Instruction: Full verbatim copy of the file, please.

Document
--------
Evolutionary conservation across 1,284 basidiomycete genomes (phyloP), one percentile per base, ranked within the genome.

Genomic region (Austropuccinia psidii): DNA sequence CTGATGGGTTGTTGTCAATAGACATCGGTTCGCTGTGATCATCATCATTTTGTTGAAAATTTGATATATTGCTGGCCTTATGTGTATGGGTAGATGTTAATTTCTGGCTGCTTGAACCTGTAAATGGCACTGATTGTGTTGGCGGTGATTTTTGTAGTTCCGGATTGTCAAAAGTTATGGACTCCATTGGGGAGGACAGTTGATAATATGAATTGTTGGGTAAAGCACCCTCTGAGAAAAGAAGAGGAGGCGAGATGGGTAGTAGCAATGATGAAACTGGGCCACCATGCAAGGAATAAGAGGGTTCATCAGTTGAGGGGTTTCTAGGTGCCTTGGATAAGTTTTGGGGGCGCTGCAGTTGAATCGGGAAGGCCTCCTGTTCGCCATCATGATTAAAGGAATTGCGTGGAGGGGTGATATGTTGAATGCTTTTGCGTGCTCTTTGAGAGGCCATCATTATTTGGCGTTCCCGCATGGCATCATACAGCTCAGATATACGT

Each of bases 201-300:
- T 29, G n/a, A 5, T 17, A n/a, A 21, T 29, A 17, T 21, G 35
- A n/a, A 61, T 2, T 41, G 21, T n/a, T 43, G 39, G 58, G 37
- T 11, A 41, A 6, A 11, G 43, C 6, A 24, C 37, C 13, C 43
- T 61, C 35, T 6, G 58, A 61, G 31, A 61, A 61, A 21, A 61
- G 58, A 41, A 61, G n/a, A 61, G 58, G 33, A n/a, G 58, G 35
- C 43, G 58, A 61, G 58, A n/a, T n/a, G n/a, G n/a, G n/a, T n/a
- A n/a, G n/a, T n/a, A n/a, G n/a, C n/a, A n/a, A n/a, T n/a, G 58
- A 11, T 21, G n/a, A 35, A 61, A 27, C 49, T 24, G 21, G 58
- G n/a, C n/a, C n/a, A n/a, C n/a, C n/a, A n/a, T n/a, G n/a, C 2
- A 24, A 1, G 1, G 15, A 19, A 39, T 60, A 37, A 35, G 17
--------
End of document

Evolutionary conservation across 1,284 basidiomycete genomes (phyloP), one percentile per base, ranked within the genome.

Genomic region (Austropuccinia psidii): DNA sequence CTGATGGGTTGTTGTCAATAGACATCGGTTCGCTGTGATCATCATCATTTTGTTGAAAATTTGATATATTGCTGGCCTTATGTGTATGGGTAGATGTTAATTTCTGGCTGCTTGAACCTGTAAATGGCACTGATTGTGTTGGCGGTGATTTTTGTAGTTCCGGATTGTCAAAAGTTATGGACTCCATTGGGGAGGACAGTTGATAATATGAATTGTTGGGTAAAGCACCCTCTGAGAAAAGAAGAGGAGGCGAGATGGGTAGTAGCAATGATGAAACTGGGCCACCATGCAAGGAATAAGAGGGTTCATCAGTTGAGGGGTTTCTAGGTGCCTTGGATAAGTTTTGGGGGCGCTGCAGTTGAATCGGGAAGGCCTCCTGTTCGCCATCATGATTAAAGGAATTGCGTGGAGGGGTGATATGTTGAATGCTTTTGCGTGCTCTTTGAGAGGCCATCATTATTTGGCGTTCCCGCATGGCATCATACAGCTCAGATATACGT

Each of bases 201-300:
- T 29, G n/a, A 5, T 17, A n/a, A 21, T 29, A 17, T 21, G 35
- A n/a, A 61, T 2, T 41, G 21, T n/a, T 43, G 39, G 58, G 37
- T 11, A 41, A 6, A 11, G 43, C 6, A 24, C 37, C 13, C 43
- T 61, C 35, T 6, G 58, A 61, G 31, A 61, A 61, A 21, A 61
- G 58, A 41, A 61, G n/a, A 61, G 58, G 33, A n/a, G 58, G 35
- C 43, G 58, A 61, G 58, A n/a, T n/a, G n/a, G n/a, G n/a, T n/a
- A n/a, G n/a, T n/a, A n/a, G n/a, C n/a, A n/a, A n/a, T n/a, G 58
- A 11, T 21, G n/a, A 35, A 61, A 27, C 49, T 24, G 21, G 58
- G n/a, C n/a, C n/a, A n/a, C n/a, C n/a, A n/a, T n/a, G n/a, C 2
- A 24, A 1, G 1, G 15, A 19, A 39, T 60, A 37, A 35, G 17